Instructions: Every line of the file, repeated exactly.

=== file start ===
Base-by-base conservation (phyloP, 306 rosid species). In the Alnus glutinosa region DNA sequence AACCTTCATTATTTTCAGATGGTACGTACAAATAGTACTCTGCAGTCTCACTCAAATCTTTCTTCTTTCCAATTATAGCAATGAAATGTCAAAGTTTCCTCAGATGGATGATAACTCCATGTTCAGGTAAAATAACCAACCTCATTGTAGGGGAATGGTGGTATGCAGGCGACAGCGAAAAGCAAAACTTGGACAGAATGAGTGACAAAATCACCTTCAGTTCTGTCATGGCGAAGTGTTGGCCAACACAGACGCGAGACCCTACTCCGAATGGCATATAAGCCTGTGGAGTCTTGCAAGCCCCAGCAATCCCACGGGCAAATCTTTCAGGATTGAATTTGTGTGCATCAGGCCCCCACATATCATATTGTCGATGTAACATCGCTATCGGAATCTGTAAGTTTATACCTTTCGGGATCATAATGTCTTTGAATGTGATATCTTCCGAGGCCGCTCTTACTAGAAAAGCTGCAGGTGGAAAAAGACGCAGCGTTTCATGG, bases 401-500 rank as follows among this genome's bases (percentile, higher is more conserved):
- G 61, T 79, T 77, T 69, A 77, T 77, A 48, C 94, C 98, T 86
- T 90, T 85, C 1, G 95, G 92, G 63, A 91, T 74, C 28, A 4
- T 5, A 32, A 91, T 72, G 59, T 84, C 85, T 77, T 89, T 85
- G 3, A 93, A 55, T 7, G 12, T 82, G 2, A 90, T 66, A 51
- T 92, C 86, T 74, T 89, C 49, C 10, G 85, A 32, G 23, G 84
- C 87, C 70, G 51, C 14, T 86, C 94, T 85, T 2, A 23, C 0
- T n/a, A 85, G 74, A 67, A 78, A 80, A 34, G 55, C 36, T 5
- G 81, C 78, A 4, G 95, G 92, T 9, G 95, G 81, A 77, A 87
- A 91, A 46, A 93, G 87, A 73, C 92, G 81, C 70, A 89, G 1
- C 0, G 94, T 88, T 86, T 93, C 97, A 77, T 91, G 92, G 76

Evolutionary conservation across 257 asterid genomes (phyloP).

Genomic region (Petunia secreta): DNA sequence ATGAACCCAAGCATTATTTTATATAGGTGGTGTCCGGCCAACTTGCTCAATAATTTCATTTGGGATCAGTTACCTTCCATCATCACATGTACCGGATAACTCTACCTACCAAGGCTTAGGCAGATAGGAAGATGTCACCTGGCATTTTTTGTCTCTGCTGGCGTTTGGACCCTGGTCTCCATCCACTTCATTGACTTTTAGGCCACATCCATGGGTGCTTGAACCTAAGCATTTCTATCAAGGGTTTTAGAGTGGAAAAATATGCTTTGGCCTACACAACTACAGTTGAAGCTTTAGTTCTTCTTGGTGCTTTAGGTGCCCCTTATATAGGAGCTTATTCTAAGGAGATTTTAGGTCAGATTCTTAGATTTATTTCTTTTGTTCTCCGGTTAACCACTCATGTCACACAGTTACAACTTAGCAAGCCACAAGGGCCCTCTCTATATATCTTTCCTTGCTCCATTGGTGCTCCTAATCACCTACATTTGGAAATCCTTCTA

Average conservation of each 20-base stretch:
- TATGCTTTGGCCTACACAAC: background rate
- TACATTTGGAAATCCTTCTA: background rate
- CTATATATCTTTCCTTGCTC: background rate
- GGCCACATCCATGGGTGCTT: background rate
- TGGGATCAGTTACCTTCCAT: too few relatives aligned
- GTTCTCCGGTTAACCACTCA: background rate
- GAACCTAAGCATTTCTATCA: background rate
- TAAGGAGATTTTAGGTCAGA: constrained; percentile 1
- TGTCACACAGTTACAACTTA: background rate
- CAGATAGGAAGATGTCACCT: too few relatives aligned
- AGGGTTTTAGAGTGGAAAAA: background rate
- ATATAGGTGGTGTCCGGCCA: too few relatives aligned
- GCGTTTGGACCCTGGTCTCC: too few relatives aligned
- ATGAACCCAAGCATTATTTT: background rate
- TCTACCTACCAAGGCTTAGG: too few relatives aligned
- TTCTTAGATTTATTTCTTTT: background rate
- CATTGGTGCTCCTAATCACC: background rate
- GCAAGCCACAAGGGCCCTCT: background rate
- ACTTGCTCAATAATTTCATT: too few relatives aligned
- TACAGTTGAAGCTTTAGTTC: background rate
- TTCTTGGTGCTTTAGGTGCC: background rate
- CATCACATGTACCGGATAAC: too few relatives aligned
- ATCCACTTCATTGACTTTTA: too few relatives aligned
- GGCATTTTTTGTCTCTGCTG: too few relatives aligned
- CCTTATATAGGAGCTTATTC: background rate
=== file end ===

Base-by-base conservation (phyloP, 306 rosid species). In the Alnus glutinosa region DNA sequence AACCTTCATTATTTTCAGATGGTACGTACAAATAGTACTCTGCAGTCTCACTCAAATCTTTCTTCTTTCCAATTATAGCAATGAAATGTCAAAGTTTCCTCAGATGGATGATAACTCCATGTTCAGGTAAAATAACCAACCTCATTGTAGGGGAATGGTGGTATGCAGGCGACAGCGAAAAGCAAAACTTGGACAGAATGAGTGACAAAATCACCTTCAGTTCTGTCATGGCGAAGTGTTGGCCAACACAGACGCGAGACCCTACTCCGAATGGCATATAAGCCTGTGGAGTCTTGCAAGCCCCAGCAATCCCACGGGCAAATCTTTCAGGATTGAATTTGTGTGCATCAGGCCCCCACATATCATATTGTCGATGTAACATCGCTATCGGAATCTGTAAGTTTATACCTTTCGGGATCATAATGTCTTTGAATGTGATATCTTCCGAGGCCGCTCTTACTAGAAAAGCTGCAGGTGGAAAAAGACGCAGCGTTTCATGG, bases 401-500 rank as follows among this genome's bases (percentile, higher is more conserved):
- G 61, T 79, T 77, T 69, A 77, T 77, A 48, C 94, C 98, T 86
- T 90, T 85, C 1, G 95, G 92, G 63, A 91, T 74, C 28, A 4
- T 5, A 32, A 91, T 72, G 59, T 84, C 85, T 77, T 89, T 85
- G 3, A 93, A 55, T 7, G 12, T 82, G 2, A 90, T 66, A 51
- T 92, C 86, T 74, T 89, C 49, C 10, G 85, A 32, G 23, G 84
- C 87, C 70, G 51, C 14, T 86, C 94, T 85, T 2, A 23, C 0
- T n/a, A 85, G 74, A 67, A 78, A 80, A 34, G 55, C 36, T 5
- G 81, C 78, A 4, G 95, G 92, T 9, G 95, G 81, A 77, A 87
- A 91, A 46, A 93, G 87, A 73, C 92, G 81, C 70, A 89, G 1
- C 0, G 94, T 88, T 86, T 93, C 97, A 77, T 91, G 92, G 76

Evolutionary conservation across 257 asterid genomes (phyloP).

Genomic region (Petunia secreta): DNA sequence ATGAACCCAAGCATTATTTTATATAGGTGGTGTCCGGCCAACTTGCTCAATAATTTCATTTGGGATCAGTTACCTTCCATCATCACATGTACCGGATAACTCTACCTACCAAGGCTTAGGCAGATAGGAAGATGTCACCTGGCATTTTTTGTCTCTGCTGGCGTTTGGACCCTGGTCTCCATCCACTTCATTGACTTTTAGGCCACATCCATGGGTGCTTGAACCTAAGCATTTCTATCAAGGGTTTTAGAGTGGAAAAATATGCTTTGGCCTACACAACTACAGTTGAAGCTTTAGTTCTTCTTGGTGCTTTAGGTGCCCCTTATATAGGAGCTTATTCTAAGGAGATTTTAGGTCAGATTCTTAGATTTATTTCTTTTGTTCTCCGGTTAACCACTCATGTCACACAGTTACAACTTAGCAAGCCACAAGGGCCCTCTCTATATATCTTTCCTTGCTCCATTGGTGCTCCTAATCACCTACATTTGGAAATCCTTCTA

Average conservation of each 20-base stretch:
- TATGCTTTGGCCTACACAAC: background rate
- TACATTTGGAAATCCTTCTA: background rate
- CTATATATCTTTCCTTGCTC: background rate
- GGCCACATCCATGGGTGCTT: background rate
- TGGGATCAGTTACCTTCCAT: too few relatives aligned
- GTTCTCCGGTTAACCACTCA: background rate
- GAACCTAAGCATTTCTATCA: background rate
- TAAGGAGATTTTAGGTCAGA: constrained; percentile 1
- TGTCACACAGTTACAACTTA: background rate
- CAGATAGGAAGATGTCACCT: too few relatives aligned
- AGGGTTTTAGAGTGGAAAAA: background rate
- ATATAGGTGGTGTCCGGCCA: too few relatives aligned
- GCGTTTGGACCCTGGTCTCC: too few relatives aligned
- ATGAACCCAAGCATTATTTT: background rate
- TCTACCTACCAAGGCTTAGG: too few relatives aligned
- TTCTTAGATTTATTTCTTTT: background rate
- CATTGGTGCTCCTAATCACC: background rate
- GCAAGCCACAAGGGCCCTCT: background rate
- ACTTGCTCAATAATTTCATT: too few relatives aligned
- TACAGTTGAAGCTTTAGTTC: background rate
- TTCTTGGTGCTTTAGGTGCC: background rate
- CATCACATGTACCGGATAAC: too few relatives aligned
- ATCCACTTCATTGACTTTTA: too few relatives aligned
- GGCATTTTTTGTCTCTGCTG: too few relatives aligned
- CCTTATATAGGAGCTTATTC: background rate